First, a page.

The End of the De Beers Monopoly

For most of the twentieth century, the diamond market was entirely controlled by one company: De Beers.  Total control of the industry meant that De Beers set diamond prices.  This monopoly no longer exists, and today diamond prices are driven by supply and demand.

In the late 1800s, during the diamond rush in South Africa, Cecil Rhodes accumulated as many mining properties as possible and created the De Beers Consolidated Mines Limited.  Since the diamond industry was relatively small, the company was able to control every aspect of the industry, especially focusing on distribution.

It was under Ernest Oppenheimer that De Beers and its Central Selling Organization signed exclusive agreements with suppliers, structuring the entire industry in its favor.  For more information on the history of De Beers, see our article.

Once De Beers had control of global supply, it could keep prices stable by stockholding rough diamonds during a weak market and then releasing them once demand increased.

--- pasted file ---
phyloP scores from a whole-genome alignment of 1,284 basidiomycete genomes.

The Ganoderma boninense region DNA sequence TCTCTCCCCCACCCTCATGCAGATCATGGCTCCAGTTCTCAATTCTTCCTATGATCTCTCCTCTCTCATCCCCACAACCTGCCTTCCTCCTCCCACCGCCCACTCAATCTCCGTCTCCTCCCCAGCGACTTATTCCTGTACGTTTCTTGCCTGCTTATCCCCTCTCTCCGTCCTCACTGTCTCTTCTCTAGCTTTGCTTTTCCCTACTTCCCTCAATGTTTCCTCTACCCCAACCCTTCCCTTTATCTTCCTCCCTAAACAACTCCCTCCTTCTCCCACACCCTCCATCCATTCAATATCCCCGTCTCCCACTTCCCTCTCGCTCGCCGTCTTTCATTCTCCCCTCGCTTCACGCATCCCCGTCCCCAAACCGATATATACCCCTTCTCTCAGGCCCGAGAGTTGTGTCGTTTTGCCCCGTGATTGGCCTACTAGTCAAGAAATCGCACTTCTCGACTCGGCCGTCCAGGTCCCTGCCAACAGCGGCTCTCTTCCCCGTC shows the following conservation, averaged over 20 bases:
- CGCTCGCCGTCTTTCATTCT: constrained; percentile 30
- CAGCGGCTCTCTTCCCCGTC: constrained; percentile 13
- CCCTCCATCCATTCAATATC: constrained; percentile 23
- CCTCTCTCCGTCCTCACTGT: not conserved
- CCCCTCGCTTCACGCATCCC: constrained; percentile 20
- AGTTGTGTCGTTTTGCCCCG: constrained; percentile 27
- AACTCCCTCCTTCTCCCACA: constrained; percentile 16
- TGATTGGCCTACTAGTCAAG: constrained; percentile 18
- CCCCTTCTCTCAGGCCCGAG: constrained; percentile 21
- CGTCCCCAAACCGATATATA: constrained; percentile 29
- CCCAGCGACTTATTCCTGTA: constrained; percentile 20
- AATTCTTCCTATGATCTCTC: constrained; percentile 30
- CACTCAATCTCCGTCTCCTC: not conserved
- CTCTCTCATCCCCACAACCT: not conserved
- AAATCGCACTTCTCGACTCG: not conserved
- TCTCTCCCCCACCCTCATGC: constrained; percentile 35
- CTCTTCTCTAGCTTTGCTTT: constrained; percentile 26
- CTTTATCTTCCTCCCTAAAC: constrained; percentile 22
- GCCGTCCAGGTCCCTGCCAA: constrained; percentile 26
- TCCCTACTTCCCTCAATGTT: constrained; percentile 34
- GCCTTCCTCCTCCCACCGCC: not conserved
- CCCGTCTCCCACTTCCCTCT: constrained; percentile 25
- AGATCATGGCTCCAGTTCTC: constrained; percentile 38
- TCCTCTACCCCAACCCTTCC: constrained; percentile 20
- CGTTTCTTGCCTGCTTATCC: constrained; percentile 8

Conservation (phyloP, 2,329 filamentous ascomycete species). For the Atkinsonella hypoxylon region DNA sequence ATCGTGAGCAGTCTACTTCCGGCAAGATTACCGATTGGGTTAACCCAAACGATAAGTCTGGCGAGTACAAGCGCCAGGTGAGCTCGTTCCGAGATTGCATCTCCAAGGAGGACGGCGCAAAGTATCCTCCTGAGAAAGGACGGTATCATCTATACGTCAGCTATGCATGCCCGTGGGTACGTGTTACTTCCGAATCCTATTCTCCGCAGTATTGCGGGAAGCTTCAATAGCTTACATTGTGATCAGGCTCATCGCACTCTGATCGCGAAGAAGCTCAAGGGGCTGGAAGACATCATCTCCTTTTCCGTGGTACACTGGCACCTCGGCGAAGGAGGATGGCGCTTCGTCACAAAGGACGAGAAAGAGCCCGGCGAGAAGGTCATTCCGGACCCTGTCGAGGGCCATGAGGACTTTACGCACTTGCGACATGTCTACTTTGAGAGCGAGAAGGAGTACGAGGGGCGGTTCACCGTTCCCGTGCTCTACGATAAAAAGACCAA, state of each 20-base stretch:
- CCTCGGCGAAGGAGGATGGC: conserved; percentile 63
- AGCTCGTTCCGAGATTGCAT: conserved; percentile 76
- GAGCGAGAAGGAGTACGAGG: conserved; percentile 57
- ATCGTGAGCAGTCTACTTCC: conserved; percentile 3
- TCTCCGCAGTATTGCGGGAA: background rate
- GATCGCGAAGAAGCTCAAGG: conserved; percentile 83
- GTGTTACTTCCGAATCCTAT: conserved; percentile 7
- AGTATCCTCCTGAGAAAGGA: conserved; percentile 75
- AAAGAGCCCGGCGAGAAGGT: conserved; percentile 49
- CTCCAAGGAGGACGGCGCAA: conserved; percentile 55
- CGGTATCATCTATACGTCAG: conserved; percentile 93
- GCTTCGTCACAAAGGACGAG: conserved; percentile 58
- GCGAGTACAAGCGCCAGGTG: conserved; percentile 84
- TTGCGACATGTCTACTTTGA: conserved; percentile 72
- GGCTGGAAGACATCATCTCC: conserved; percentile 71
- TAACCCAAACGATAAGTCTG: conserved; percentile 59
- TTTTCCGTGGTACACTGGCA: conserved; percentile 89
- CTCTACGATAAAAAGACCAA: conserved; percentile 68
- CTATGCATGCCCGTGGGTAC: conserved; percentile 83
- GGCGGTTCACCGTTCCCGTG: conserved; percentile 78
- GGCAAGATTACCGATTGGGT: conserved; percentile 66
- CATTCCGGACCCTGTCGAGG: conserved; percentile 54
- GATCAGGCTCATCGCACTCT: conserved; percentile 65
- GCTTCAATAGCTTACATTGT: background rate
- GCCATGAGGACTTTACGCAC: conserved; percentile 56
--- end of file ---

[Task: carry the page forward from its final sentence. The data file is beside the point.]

As new mines opened in Russia, Australia, and Canada, it became more difficult for De Beers and its distribution channel, Diamond Trading Company (DTC), to maintain its control of global supply.  While Russia started producing diamonds in the 1950s, the Russians initially played along and sold only to De Beers.  Later, after the fall of the Soviet Union, De Beers would no longer be the sole distributer for Russian diamonds.

One by one, diamond mines in Australia, notably the Argyle Mine, and in Canada would break away from the De Beers cartel, bypassing the DTC.  De Beers saw its market share fall from a peak of 90% in the 1980s to 60% by the late 1990s.

In the early 2000s the company changed strategies by promoting its own retail stores and brand name rather than focusing on rough diamond supply control.  In 2005 De Beers promised the European Commission it would decrease and eventually phase out the purchase of rough diamonds from the Russian company Alrosa.  Later that year, the company sold its stockpiles, subjecting diamonds to real market forces (supply and demand).  In 2011 De Beers sold a majority ownership to Anglo American.

Today the diamond industry is dominated by two major players, Alrosa and De Beers.

For more information about the De Beers monopoly and the current structure of the Diamond industry, see Paul Zimnisky’s article.

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